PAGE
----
A stranger is just a person that you haven’t gotten to know yet; take Miss Rye Bread. Once, when Big A was a little boy, we were walking back from the grocery store and decided to stop at Woolworth’s. One of the cashiers, a young Filipino woman who seemed a bit stern, noticed our loaded cart and cheerfully said “…Why don’t you leave your cart here. Don’t worry, I’ll watch your rye bread…”, noticing the loaf balanced at the top. For years, we would say hello to Miss Rye Bread on the street, visit her in whatever area store she was working in and never failed to surprise her when we’d sing Happy Birthday to her on her special day.

Nowadays, it’s not that strange to interact with strangers. Thanks to the internet, we date them, room with them, vacation in their homes, stay in their spare bedrooms or on their sofas, rent their cars and pay them to host us for dinner, along with other guests (who are also strangers).

As a child, I remember being told never to get into a car with a stranger. Then, Uber came along and I became totally confused. Now, Uber is currently developing new technology whereby cars will drive themselves. That means that when you’re picked up, there won’t even be a stranger in the car with you. Now, that’s strange….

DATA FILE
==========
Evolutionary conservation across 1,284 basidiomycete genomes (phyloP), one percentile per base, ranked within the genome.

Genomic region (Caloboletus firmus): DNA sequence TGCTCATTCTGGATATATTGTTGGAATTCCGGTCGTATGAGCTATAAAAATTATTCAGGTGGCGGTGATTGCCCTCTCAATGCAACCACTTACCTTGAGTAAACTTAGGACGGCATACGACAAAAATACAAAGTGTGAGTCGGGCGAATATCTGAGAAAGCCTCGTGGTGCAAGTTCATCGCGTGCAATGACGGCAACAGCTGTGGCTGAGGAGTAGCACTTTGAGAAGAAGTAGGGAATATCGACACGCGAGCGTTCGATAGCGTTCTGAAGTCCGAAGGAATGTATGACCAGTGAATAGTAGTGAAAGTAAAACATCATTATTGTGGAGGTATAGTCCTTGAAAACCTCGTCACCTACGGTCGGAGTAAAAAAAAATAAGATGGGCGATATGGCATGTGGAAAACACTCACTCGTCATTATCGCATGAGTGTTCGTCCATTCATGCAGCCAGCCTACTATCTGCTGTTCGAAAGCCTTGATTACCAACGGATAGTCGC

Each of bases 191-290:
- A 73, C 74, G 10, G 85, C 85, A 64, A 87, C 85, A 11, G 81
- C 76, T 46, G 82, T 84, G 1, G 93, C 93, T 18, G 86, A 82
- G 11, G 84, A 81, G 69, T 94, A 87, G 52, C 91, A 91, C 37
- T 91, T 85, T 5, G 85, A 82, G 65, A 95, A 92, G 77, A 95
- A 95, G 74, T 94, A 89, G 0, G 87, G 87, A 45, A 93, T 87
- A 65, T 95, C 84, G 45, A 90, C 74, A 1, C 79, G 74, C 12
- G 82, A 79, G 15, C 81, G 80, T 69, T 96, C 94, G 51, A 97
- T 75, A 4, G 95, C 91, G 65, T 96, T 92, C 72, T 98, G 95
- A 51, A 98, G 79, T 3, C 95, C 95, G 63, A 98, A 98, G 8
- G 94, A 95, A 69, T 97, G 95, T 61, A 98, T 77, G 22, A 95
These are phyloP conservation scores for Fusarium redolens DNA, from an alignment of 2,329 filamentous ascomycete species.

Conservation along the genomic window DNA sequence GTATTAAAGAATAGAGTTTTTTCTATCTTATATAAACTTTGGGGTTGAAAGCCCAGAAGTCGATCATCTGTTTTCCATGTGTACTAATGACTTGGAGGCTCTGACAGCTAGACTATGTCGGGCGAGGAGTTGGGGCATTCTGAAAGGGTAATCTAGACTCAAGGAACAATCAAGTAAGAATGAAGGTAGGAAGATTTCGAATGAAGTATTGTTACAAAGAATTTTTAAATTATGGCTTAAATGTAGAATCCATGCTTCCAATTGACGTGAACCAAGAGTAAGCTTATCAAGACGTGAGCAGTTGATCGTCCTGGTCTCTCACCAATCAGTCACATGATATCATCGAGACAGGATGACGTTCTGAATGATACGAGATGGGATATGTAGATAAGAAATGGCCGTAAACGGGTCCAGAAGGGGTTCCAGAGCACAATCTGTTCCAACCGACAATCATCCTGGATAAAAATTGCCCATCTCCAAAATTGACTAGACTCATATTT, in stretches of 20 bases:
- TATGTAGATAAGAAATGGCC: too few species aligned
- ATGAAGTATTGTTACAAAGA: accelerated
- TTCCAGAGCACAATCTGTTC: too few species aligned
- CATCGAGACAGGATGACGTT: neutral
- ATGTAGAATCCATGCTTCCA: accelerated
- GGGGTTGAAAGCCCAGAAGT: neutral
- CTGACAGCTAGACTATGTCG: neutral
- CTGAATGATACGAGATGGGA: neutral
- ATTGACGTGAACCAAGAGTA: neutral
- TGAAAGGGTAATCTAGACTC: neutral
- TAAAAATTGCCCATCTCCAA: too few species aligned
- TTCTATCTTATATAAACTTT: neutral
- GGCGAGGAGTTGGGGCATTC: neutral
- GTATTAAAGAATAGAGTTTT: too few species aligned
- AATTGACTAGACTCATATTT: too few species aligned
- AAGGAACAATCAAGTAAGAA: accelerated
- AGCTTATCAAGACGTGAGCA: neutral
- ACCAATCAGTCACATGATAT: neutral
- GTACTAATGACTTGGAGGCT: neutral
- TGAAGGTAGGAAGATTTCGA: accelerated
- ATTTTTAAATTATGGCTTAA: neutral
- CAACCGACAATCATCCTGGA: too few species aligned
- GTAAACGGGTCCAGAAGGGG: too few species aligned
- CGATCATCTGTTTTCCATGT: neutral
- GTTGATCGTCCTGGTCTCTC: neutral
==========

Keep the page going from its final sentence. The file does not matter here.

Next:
As a self-taught expert in “strangerology”, I have found that it’s the age of the passerby and not the size of the city that dictates the eye contact level. The younger the passerby, the more likelihood that they will be tuning out the world around them, either by wearing ear phones or by walking, head down, transfixed by some form of social media (the latter technique should not be attempted by amateurs).

Attempt this next exercise at your own risk. There’s no chance for a repeat relationship. It’s just the flash of a human connection, a one-time opportunity for a relationship, the gift of a personal link from one to another. Try it; smile at a stranger as you pass them by and see their countenance change as if by magic. It will change their day and it will make yours!

 

*Who’s who? See “Cast of Characters” on the “About” page.